• Earned Sick Time (M.G.L. c. 149, §148C), which provides that all employers must provide up to 40 hours of sick leave (unpaid for companies of fewer than eleven employees).
  • As a brief aside during the current pandemic, employers should bear in mind that the federal Families First Coronavirus Relief Act (FFCRA) requires paid sick leave and family leave for employees of businesses with less than 500 employees. Employers with less than 50 employees are exempt from leave related to school closures and child care if the employee’s leave would “jeopardize the viability of the business as a going concern.” Employers receive a 100% tax credit for all paid leave and related individual employee benefits costs accruing during a FFCRA leave.
  • Various Massachusetts laws governing timely payment of wages (e.g., M.G.L. c. 149, §148), minimum wage and overtime pay (M.G.L. c. 151, §1). (Note: some cities also have related ordinances that may apply). When your business grows to two or more employees, certain federal laws that mimic or enlarge state employee rights in areas like minimum wage, overtime and equal pay (e.g., the Fair Labor Standards Act and the Equal Pay Act) take effect.
  • The “Grand Bargain” (Chapter 121 of the 2018 Acts of the Massachusetts Legislature, which addressed minimum wage increases and Sunday overtime pay) also implemented a system of paid family and medical leave for all employees in Massachusetts. Most aspects of the law took effect on January 1, 2021, while paid leave to care for a sick family member takes effect on July 1. Briefly, paid FML in Massachusetts is funded through a payroll tax that includes both employee and employer contributions and provides a state-paid benefit of up to 75% of an employee’s base pay (up to $850 per week) for qualifying leave. Qualified benefits duration range from a maximum of 12 weeks for births, adoptions and care for an ill family member or to address issues arising from a family member’s military leave, to up to 20 weeks for an individual’s own serious medical condition, and up to 26 weeks for an individual caring for an injured service member. Note that some larger employers have chosen private insurance options to provide paid FML in lieu of the state benefit that is funded through the payroll deduction (the Commonwealth must approve the substitute in order to excuse an employer from the payroll tax).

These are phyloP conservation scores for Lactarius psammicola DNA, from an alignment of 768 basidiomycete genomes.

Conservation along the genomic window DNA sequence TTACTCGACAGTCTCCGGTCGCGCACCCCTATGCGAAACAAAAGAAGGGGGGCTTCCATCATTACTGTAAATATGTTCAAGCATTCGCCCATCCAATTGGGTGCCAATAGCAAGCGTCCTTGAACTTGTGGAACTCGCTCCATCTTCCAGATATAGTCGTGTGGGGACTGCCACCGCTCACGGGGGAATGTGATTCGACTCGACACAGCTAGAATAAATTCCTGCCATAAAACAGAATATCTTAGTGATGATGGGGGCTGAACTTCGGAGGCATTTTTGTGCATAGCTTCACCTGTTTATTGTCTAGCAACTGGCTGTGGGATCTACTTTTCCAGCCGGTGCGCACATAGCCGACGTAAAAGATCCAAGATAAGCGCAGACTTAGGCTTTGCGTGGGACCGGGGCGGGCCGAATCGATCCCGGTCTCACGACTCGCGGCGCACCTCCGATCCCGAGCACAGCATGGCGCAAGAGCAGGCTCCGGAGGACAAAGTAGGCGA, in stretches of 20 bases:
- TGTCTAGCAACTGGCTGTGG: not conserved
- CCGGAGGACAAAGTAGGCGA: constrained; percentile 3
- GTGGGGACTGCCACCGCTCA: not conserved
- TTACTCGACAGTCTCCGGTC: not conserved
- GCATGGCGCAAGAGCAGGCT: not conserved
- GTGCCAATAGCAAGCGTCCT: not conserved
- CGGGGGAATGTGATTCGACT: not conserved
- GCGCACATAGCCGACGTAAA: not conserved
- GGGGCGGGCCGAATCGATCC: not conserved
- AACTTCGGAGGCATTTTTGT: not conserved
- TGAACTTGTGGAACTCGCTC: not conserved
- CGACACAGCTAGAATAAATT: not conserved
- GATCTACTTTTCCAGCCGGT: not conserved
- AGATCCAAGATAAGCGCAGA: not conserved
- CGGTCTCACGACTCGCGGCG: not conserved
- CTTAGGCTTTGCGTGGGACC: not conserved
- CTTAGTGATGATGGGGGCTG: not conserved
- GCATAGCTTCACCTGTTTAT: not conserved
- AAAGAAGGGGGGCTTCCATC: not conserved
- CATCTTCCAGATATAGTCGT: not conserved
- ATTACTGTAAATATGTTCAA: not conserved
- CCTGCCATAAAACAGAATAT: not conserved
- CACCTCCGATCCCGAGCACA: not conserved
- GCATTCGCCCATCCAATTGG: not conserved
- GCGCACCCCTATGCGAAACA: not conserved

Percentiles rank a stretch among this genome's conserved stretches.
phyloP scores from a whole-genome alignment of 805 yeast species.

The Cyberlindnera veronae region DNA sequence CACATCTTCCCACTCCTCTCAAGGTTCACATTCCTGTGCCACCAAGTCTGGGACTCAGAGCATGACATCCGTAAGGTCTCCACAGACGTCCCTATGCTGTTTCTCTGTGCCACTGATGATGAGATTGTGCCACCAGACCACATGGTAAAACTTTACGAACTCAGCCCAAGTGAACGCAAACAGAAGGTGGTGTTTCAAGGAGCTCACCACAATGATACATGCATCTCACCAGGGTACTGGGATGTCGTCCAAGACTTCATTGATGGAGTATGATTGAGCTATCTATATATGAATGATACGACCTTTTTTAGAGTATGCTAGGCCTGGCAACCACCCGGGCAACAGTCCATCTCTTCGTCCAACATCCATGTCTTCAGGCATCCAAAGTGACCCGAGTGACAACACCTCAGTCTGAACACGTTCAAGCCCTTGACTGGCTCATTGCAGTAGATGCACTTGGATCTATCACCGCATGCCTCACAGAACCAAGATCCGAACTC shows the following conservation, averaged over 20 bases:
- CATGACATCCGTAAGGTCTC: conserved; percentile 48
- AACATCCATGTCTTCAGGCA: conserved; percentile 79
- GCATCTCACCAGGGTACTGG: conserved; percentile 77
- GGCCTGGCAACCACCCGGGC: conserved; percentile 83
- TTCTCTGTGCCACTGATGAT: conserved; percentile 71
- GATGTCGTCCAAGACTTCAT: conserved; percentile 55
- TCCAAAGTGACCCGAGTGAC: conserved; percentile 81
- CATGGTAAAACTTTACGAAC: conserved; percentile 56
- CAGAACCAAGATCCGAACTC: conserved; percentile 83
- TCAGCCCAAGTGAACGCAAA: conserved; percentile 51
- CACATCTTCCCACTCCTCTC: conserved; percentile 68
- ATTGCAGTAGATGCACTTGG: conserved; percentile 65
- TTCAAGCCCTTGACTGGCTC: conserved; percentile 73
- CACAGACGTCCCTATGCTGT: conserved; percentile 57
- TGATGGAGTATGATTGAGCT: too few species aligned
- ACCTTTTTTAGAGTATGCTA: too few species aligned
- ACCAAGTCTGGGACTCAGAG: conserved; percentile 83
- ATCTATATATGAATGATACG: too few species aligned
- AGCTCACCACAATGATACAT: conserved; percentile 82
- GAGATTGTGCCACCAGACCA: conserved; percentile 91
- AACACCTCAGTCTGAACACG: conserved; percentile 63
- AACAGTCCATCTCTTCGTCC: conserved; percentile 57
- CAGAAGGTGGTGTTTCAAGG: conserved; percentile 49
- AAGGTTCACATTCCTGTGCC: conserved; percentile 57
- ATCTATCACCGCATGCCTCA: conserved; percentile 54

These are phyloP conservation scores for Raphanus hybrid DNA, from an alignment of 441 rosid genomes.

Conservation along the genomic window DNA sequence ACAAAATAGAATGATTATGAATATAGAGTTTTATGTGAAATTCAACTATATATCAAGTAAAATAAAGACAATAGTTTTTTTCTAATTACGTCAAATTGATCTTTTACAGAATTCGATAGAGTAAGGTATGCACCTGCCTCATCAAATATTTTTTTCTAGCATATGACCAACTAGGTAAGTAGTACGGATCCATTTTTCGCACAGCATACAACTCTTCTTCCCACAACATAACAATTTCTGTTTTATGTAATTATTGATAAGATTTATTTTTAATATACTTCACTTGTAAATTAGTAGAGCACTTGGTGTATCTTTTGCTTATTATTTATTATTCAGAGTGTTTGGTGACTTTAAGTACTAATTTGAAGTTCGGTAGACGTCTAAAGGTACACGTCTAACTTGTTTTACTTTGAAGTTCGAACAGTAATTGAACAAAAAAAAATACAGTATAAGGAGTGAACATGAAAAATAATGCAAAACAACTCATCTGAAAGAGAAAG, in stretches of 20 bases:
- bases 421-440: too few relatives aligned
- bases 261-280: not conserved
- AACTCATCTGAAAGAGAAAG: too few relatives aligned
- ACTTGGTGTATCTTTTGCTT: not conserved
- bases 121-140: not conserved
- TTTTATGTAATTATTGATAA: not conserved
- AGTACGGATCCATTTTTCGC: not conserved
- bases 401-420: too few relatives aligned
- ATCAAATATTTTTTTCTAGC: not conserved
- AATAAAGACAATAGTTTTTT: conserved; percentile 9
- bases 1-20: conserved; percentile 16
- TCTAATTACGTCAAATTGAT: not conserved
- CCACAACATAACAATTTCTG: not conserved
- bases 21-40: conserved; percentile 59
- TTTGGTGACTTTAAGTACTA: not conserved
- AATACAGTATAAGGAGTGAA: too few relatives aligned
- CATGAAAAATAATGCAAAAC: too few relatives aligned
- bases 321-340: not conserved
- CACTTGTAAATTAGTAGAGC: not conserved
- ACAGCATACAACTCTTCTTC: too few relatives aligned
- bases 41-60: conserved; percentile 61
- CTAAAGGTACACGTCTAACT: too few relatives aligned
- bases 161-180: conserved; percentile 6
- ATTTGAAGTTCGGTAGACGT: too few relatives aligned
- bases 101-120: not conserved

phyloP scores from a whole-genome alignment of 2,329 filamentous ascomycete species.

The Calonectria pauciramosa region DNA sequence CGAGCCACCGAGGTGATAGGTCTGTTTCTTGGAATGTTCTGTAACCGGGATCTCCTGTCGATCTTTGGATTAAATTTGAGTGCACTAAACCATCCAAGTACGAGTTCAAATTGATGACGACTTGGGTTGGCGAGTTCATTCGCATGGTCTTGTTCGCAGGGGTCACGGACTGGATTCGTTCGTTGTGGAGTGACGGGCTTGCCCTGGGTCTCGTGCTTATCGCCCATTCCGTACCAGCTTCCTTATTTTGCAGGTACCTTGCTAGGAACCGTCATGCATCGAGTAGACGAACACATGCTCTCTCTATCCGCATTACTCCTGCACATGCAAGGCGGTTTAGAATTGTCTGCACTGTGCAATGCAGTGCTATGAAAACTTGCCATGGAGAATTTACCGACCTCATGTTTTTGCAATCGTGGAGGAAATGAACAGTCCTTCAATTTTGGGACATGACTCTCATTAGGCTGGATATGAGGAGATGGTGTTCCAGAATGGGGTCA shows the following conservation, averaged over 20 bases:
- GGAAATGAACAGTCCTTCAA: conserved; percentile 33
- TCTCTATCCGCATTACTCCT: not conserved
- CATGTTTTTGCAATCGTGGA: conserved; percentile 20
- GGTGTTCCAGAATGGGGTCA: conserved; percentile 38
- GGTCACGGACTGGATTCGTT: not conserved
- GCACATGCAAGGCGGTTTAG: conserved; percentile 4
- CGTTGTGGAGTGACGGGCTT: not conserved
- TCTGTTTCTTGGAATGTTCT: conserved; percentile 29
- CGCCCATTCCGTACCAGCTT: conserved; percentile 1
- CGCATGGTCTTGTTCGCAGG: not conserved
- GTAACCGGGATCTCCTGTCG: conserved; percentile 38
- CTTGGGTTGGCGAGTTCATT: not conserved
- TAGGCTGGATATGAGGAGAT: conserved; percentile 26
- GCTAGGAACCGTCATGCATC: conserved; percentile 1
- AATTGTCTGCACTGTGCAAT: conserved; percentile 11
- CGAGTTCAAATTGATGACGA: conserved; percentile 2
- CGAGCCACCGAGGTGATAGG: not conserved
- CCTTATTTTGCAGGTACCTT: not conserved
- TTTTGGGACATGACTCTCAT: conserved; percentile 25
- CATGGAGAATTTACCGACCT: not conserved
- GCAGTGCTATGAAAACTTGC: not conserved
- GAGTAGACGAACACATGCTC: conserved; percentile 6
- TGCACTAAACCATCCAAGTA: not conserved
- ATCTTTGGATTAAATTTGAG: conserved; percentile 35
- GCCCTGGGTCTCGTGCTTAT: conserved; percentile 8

While federal COBRA regulations governing health insurance continuation for terminated employees do not impact a business with less than twenty employees, Massachusetts companies should also be aware of the Commonwealth’s “mini-COBRA” law (M.G.L. c. 176J, §9) that applies to businesses with at least two employees.

With Continued Growth Comes Added Responsibility for Employers

The scope of employee protections expands in an enterprise with six or more employees, and employers are also required to develop and adopt certain policies. The six-employee threshold is a good time to consult with a labor and employment attorney for specific and to consider issuing an Employee Handbook.

Where many leave requirements are unpaid, HR consultants can also help companies operating in a competitive labor market to consider adopting enhanced paid time off (beyond minimum legal requirements) as a recruitment and retention strategy.

Companies at or above this size should also consider purchasing employee rights posters in order to comply with any applicable legal requirements and to keep employees informed about benefits and basic rights. Posters are simple and inexpensive, available from numerous vendors, and can be displayed in breakrooms or some other central employee space within a physical office space.